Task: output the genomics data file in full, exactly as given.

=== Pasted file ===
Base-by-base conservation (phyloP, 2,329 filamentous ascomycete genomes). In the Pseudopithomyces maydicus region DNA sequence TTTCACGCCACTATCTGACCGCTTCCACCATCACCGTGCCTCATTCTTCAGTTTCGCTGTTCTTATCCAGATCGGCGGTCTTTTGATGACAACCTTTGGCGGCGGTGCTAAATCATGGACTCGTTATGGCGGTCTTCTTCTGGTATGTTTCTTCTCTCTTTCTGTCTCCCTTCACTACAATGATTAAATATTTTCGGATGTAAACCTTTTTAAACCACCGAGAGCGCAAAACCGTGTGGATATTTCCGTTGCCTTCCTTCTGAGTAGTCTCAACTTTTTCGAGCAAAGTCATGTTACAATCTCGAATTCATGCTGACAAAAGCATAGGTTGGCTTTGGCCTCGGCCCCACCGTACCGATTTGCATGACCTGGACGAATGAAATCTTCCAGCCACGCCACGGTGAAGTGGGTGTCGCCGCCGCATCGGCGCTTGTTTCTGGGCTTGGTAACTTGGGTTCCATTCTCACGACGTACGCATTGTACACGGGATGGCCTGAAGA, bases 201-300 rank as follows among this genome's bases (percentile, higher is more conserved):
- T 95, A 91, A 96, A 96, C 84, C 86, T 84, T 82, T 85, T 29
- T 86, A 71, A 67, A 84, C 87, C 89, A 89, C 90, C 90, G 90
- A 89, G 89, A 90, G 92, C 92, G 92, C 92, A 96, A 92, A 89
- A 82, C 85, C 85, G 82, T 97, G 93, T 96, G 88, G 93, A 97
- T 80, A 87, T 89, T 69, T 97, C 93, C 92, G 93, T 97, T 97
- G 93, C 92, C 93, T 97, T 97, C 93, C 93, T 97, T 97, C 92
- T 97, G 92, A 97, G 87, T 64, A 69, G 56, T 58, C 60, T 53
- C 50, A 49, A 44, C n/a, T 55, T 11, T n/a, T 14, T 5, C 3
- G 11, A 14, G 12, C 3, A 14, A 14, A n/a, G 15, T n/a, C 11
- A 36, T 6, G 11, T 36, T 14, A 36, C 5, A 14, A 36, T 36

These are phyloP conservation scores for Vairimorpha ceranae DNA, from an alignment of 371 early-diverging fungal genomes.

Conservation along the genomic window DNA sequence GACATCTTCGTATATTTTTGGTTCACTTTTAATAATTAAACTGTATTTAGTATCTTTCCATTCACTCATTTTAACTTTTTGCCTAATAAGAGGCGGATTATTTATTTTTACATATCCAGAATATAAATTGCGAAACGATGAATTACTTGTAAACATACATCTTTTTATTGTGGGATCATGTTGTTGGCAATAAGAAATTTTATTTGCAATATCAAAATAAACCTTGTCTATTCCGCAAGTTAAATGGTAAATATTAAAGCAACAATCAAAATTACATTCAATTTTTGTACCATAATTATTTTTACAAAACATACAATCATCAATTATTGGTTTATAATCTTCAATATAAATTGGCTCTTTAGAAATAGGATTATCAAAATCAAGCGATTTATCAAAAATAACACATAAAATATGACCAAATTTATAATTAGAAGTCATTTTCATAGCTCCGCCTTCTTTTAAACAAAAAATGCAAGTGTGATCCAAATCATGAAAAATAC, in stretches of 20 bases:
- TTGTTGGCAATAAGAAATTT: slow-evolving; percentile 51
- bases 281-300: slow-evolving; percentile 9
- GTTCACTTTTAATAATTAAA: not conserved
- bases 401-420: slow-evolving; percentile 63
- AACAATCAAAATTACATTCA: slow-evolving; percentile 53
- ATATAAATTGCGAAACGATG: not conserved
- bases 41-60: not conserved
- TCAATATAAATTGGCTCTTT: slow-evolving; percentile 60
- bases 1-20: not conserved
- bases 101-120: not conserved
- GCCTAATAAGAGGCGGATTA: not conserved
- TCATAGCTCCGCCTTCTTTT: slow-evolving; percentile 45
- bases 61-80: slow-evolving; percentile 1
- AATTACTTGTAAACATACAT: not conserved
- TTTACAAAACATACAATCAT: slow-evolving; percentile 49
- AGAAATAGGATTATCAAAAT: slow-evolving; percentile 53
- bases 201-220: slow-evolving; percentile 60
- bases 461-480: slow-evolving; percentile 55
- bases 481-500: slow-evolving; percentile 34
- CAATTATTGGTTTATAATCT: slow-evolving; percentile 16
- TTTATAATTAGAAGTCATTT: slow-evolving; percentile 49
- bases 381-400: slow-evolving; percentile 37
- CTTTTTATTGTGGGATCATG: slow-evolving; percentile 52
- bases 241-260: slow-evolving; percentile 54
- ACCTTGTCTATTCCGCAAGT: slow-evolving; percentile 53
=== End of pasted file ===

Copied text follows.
Base-by-base conservation (phyloP, 2,329 filamentous ascomycete genomes). In the Pseudopithomyces maydicus region DNA sequence TTTCACGCCACTATCTGACCGCTTCCACCATCACCGTGCCTCATTCTTCAGTTTCGCTGTTCTTATCCAGATCGGCGGTCTTTTGATGACAACCTTTGGCGGCGGTGCTAAATCATGGACTCGTTATGGCGGTCTTCTTCTGGTATGTTTCTTCTCTCTTTCTGTCTCCCTTCACTACAATGATTAAATATTTTCGGATGTAAACCTTTTTAAACCACCGAGAGCGCAAAACCGTGTGGATATTTCCGTTGCCTTCCTTCTGAGTAGTCTCAACTTTTTCGAGCAAAGTCATGTTACAATCTCGAATTCATGCTGACAAAAGCATAGGTTGGCTTTGGCCTCGGCCCCACCGTACCGATTTGCATGACCTGGACGAATGAAATCTTCCAGCCACGCCACGGTGAAGTGGGTGTCGCCGCCGCATCGGCGCTTGTTTCTGGGCTTGGTAACTTGGGTTCCATTCTCACGACGTACGCATTGTACACGGGATGGCCTGAAGA, bases 201-300 rank as follows among this genome's bases (percentile, higher is more conserved):
- T 95, A 91, A 96, A 96, C 84, C 86, T 84, T 82, T 85, T 29
- T 86, A 71, A 67, A 84, C 87, C 89, A 89, C 90, C 90, G 90
- A 89, G 89, A 90, G 92, C 92, G 92, C 92, A 96, A 92, A 89
- A 82, C 85, C 85, G 82, T 97, G 93, T 96, G 88, G 93, A 97
- T 80, A 87, T 89, T 69, T 97, C 93, C 92, G 93, T 97, T 97
- G 93, C 92, C 93, T 97, T 97, C 93, C 93, T 97, T 97, C 92
- T 97, G 92, A 97, G 87, T 64, A 69, G 56, T 58, C 60, T 53
- C 50, A 49, A 44, C n/a, T 55, T 11, T n/a, T 14, T 5, C 3
- G 11, A 14, G 12, C 3, A 14, A 14, A n/a, G 15, T n/a, C 11
- A 36, T 6, G 11, T 36, T 14, A 36, C 5, A 14, A 36, T 36

These are phyloP conservation scores for Vairimorpha ceranae DNA, from an alignment of 371 early-diverging fungal genomes.

Conservation along the genomic window DNA sequence GACATCTTCGTATATTTTTGGTTCACTTTTAATAATTAAACTGTATTTAGTATCTTTCCATTCACTCATTTTAACTTTTTGCCTAATAAGAGGCGGATTATTTATTTTTACATATCCAGAATATAAATTGCGAAACGATGAATTACTTGTAAACATACATCTTTTTATTGTGGGATCATGTTGTTGGCAATAAGAAATTTTATTTGCAATATCAAAATAAACCTTGTCTATTCCGCAAGTTAAATGGTAAATATTAAAGCAACAATCAAAATTACATTCAATTTTTGTACCATAATTATTTTTACAAAACATACAATCATCAATTATTGGTTTATAATCTTCAATATAAATTGGCTCTTTAGAAATAGGATTATCAAAATCAAGCGATTTATCAAAAATAACACATAAAATATGACCAAATTTATAATTAGAAGTCATTTTCATAGCTCCGCCTTCTTTTAAACAAAAAATGCAAGTGTGATCCAAATCATGAAAAATAC, in stretches of 20 bases:
- TTGTTGGCAATAAGAAATTT: slow-evolving; percentile 51
- bases 281-300: slow-evolving; percentile 9
- GTTCACTTTTAATAATTAAA: not conserved
- bases 401-420: slow-evolving; percentile 63
- AACAATCAAAATTACATTCA: slow-evolving; percentile 53
- ATATAAATTGCGAAACGATG: not conserved
- bases 41-60: not conserved
- TCAATATAAATTGGCTCTTT: slow-evolving; percentile 60
- bases 1-20: not conserved
- bases 101-120: not conserved
- GCCTAATAAGAGGCGGATTA: not conserved
- TCATAGCTCCGCCTTCTTTT: slow-evolving; percentile 45
- bases 61-80: slow-evolving; percentile 1
- AATTACTTGTAAACATACAT: not conserved
- TTTACAAAACATACAATCAT: slow-evolving; percentile 49
- AGAAATAGGATTATCAAAAT: slow-evolving; percentile 53
- bases 201-220: slow-evolving; percentile 60
- bases 461-480: slow-evolving; percentile 55
- bases 481-500: slow-evolving; percentile 34
- CAATTATTGGTTTATAATCT: slow-evolving; percentile 16
- TTTATAATTAGAAGTCATTT: slow-evolving; percentile 49
- bases 381-400: slow-evolving; percentile 37
- CTTTTTATTGTGGGATCATG: slow-evolving; percentile 52
- bases 241-260: slow-evolving; percentile 54
- ACCTTGTCTATTCCGCAAGT: slow-evolving; percentile 53